Album Review: Lamb Of God – Lamb Of God

Unbowed Virginian NWOAM masters Lamb Of God reaffirm their greatness on excoriating eighth album...

Album Review: Lamb Of God – Lamb Of God
Sam Law

There is a world-weary pessimism that permeates right to the bones of Lamb Of God’s breathtaking eighth LP. Coloured by two decades of well-documented personal experience that have too-often dipped into the black, grievances have stubbornly festered and old wounds are still keenly felt. The smashed timepiece on the stroke of midnight – a fitting successor to their old Hourglass – that graces the cover speaks both to the inexorable, unapologetic unwinding of the mortal coil, and to a broader societal spiral as the Doomsday Clock ticks away.

Its ten songs’ brilliance lies in their indomitable response. Refusing defeat, they snarl back with the exhilarating doggedness of beasts who’ve taken the hardest beatings life can give, but remain ravenous for more.

The decision to self-title is emblematic of that defiance. Returning after five years away (the longest gap between releases in the band’s history, even with vocalist D. Randall Blythe’s incarceration in the Czech Republic on manslaughter charges in 2012) and without founding drummer Chris Adler, momentum had stalled and the confidence of a die-hard fanbase was unprecedentedly up in the air. Two decades since their first, then-eponymous release – 1999’s Burn The Priest – and with a collection of ideas and sounds that have been simmering for every second of that half-decade away, this is a reaffirmation of who they are. "Putting only our name on it is a statement," Randy explains. "This is Lamb Of God. Here and now."

The call to arms is immediate.

‘Wake up, wake up, wake up!’ screams furious opener Memento Mori. That title echoes the artwork, recalling a Latin phrase ('remember that you must die') traditionally whispered in the ears of the triumphant generals of classical antiquity to keep their feet on the ground. Its deployment here has a duality, flagging the NWOAM titans’ need never rest on their (considerable) laurels, and stressing a renewed urgency as the track’s ponderous intro avalanches into one of their biggest ever tunes.

Lead single Checkmate (a twisted ode to ‘The American Scream’) keeps up the momentum, combusting with gnarly, politically-supercharged uncompromise of an IED. The pile-driving Gears barely comes up for air before Reality Bath plunges us deeper still into a stampede of neck-mangling riffage as Randy asks, with corrosive pertinence, ‘Is this the new abnormal?!’

Key to these songs’ success is the performance of Winds Of Plague sticksman Art Cruz. Repeating the trick pulled-off by Jay Weinberg in Slipknot and Brooks Wackerman in Avenged Sevenfold, of stepping into the apparently impossible-to-fill shoes of a revered predecessor with the correct blend of respectful imitation and energised innovation, he sounds positively unbound. Indeed, the whole band have reiterated their goal of all-for-one, one-for-all songwriting that draws out the best of the collective. On tracks like New Colossal Hate (another superb old-school anthem) and the incredible Resurrection Man (a chest-crushing sludgy masterwork that sees Randy declare with spine-chilling conviction, ‘I was born in a cemetery!’) they strike rich paydirt.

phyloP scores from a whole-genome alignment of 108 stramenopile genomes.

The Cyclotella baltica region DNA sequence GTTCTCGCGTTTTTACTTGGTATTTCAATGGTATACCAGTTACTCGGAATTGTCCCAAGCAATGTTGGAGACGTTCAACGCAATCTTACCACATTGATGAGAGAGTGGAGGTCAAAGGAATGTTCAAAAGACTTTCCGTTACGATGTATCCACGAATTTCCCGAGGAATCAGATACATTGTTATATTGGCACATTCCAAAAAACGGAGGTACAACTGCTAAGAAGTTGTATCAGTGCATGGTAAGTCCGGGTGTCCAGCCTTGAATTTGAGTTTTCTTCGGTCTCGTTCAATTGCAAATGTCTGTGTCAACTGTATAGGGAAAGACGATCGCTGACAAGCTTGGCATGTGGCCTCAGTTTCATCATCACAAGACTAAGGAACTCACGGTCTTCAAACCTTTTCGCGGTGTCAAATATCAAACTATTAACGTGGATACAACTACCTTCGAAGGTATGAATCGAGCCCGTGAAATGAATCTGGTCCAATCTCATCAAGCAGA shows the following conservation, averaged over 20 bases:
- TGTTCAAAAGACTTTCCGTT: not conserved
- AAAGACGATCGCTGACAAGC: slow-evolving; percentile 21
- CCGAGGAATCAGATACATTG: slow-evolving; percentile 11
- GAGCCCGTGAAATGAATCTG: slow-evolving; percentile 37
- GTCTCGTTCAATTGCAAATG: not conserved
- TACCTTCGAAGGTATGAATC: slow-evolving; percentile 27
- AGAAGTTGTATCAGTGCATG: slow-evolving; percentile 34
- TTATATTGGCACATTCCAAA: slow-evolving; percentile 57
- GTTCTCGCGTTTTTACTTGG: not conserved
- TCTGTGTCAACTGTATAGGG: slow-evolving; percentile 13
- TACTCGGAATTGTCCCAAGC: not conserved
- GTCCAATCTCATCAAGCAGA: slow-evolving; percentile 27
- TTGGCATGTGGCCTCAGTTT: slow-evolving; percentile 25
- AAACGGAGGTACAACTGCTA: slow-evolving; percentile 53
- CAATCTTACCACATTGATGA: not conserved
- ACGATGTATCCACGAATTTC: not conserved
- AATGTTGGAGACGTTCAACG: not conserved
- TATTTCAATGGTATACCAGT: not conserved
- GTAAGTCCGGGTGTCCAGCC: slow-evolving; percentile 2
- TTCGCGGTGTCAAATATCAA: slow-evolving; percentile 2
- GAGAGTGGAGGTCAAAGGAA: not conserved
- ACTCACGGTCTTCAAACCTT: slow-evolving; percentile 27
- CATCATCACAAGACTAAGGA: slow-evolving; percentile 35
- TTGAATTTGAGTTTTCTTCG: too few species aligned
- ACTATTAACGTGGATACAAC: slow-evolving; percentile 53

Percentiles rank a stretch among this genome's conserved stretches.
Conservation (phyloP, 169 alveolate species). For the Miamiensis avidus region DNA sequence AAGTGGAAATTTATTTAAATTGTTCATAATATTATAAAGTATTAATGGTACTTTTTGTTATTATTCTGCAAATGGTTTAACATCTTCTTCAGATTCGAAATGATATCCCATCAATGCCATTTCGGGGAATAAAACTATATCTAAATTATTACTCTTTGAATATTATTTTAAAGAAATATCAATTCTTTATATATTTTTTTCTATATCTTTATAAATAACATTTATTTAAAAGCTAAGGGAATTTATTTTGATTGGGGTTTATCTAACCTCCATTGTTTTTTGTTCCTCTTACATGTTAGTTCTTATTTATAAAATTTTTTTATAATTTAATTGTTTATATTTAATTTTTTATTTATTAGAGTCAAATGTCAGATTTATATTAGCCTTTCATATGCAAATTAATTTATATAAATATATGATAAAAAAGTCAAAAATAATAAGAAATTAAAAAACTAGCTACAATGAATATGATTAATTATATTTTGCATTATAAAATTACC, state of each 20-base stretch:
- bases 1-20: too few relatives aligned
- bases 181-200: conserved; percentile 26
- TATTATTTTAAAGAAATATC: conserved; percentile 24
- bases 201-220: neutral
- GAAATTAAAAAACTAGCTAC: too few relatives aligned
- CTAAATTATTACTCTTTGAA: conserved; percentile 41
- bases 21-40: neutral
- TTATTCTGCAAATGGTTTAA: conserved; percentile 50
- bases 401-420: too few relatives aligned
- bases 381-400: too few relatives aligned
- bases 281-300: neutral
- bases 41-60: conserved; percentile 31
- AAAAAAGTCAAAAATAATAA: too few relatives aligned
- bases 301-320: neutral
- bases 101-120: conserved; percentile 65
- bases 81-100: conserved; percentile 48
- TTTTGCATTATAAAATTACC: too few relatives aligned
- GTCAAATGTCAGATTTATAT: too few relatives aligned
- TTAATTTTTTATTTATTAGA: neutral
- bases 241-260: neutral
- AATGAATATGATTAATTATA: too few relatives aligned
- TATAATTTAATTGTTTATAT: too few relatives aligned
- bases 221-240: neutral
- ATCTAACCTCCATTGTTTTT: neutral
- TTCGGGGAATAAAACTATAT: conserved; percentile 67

Even when their esteemed peers pile in – Hatebreed’s Jamey Jasta dropping a fist-swinging verse on the scourging Poison Dream and Testament frontman Chuck Billy adding thrash swagger to full-throttle throwback Routes – there’s a consistency, confidence and well-defined purpose that remains unbroken. Firing through the closing salvo of Bloodshot Eyes and On The Hook, the record burns out with pedal to the metal rather than fading away, having built on the crusty, traumatised foundations of 2015’s VII: Sturm Und Drang while reconfiguring their older strengths in a way that feels both crunchily familiar and thrillingly fresh in 2020.

Critics will inevitably draw comparisons with the earlier landmarks in their career (2003’s raging As The Palaces Burn, 2006’s monumental Sacrament) seeing the continued shift away from much of those classics’ painstaking architecture and sprawling grandiosity as a failure. They miss the point. Having now endured so many miles of the hard grind of life on the road – long stretches scarred by controversy, insobriety and incarceration – Lamb Of God are not the band they once were. Those were the sounds of then. This is the now.

Verdict: 4/5

Lamb Of God's self-titled album is out June 19 via Nuclear Blast – pre-order it now.

READ THIS: Lamb Of God: Rage, sobriety and the end of the fucking world

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